CHOOSING A PUPPY

© Fredgoldstein | Stock Free Images &Dreamstime Stock PhotosSo the whole family has decided to get a puppy? Owning a puppy comes with great responsibility and commitment. Your relationship after choosing the right puppy will last for many years and following simple tips and advice will make owning a puppy a pleasure for all the family.

 There are many personal factors to consider when choosing which breed of puppy will best suit you and your family. For instance, if you live on your own and are not able bodied, it may not be wise to choose a breed which requires plenty of exercise, such as Husky, Malamute, Boxer or a German Shepherd. You may love the breed very much but it is important to meet the needs of his or her life.

Some more factors to consider are:

  • Sex: Male or Female? There are different characteristics in both sexes and it is important to research the traits in the breed.
  • The size of breed: A little puppy is very cute when it is, well, little. Some dogs grow to be very large within a short period of time. The expense of feeding a large breed of dog can often be overlooked.
  • The puppies coat: Maybe long haired, short haired or something in between? A dog with a long coat may need regular maintenance such as grooming and clipping.
  • Your work regime: Do you work 9 to 5? Consider how long your puppy or adult dog will be left alone. Maybe there is a family member who can watch him or you may consider employing a dog walker. Some breeds don’t like isolation and become bored very quickly. Most dogs need a lot of stimulation to keep their minds active or behaviour problems can start to occur very quickly.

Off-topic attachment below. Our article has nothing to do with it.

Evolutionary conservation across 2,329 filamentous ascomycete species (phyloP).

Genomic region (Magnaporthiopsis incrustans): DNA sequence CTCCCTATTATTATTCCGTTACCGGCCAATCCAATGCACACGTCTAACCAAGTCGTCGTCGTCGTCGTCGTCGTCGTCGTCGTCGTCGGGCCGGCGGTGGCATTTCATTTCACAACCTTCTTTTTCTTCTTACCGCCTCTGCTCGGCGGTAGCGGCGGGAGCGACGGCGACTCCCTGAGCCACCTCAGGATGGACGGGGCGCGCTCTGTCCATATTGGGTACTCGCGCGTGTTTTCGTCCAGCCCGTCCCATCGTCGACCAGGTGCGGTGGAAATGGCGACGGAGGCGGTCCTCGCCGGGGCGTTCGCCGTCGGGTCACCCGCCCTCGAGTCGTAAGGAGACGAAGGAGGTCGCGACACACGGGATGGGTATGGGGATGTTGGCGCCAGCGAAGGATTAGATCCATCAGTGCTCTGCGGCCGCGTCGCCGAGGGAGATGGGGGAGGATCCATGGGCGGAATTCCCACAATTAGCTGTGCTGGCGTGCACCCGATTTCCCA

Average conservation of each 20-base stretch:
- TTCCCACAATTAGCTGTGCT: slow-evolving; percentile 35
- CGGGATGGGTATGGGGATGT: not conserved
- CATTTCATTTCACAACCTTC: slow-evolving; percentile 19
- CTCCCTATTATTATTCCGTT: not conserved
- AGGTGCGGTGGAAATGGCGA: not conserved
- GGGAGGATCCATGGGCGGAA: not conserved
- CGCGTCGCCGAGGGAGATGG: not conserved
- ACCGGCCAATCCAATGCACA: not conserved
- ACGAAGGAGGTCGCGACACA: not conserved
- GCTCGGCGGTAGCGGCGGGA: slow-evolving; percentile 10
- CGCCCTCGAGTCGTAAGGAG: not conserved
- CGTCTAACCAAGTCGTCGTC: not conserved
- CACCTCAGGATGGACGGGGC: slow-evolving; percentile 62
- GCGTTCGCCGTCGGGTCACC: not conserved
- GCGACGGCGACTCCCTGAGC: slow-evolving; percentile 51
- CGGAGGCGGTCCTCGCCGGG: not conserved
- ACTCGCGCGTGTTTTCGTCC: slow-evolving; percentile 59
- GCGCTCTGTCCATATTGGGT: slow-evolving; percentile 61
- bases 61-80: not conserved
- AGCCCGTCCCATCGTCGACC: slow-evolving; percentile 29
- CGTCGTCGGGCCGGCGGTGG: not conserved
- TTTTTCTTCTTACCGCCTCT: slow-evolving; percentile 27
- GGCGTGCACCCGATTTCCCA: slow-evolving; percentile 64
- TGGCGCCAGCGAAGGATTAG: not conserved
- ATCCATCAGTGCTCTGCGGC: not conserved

• Puppy Training: Do you and your family have the time to commit to his education? It's important to start the training from just a few days after your puppy arrives. It may be difficult to dedicate the time if you work long hours?
  • Illness: Some breeds are prone to certain problems. For instance, a Dalmatian should be given a particular type of diet because they are prone to urinary stones. Consider pet insurance just in case there are any problems in later life.

A good source of information on different types of dog breeds can be found on the Kennel Club website - click here.  If you want specify what characteristics you are looking for then Petplanet -click here - has dog breed selector questionnaire that suggest options for you to consider.   

What to look for

  • © Ice | Stock Free Images & Dreamstime Stock PhotosTake your time watching the whole litter at play.  Try to avoid having one dog to pick from.
  • It is wise not to choose the cute little puppy sitting all by itself away from the rest of the puppies.  It may have temperament issues and could be too difficult for first time owners.  If you already have succumbed and picked a puppy like this, we have the techniques to help with the training of all types of puppies, including these shy and nervous types.
  • Unless you have the temperament for it, don’t pick the puppy that comes bounding over to you as this dog could grow up to be a very confident dog that could want to make its own decisions and not listen to yours. 
  • The best puppy to pick is one that is playing happily with the other puppies and not being too rough.  When you see a dog like that, ask the owner/breeder if you can pick them up.  If he likes being picked up and cuddled and doesn’t try to mouth or wriggle too much he is likely to grow up to be a nice friendly dog.  
  • When you have chosen the puppy you want, leave a toy or blanket with the owner/breeder and ask them to leave it with the puppy when it sleeps.  This will help you when you take your puppy home as it will have something familiar with it.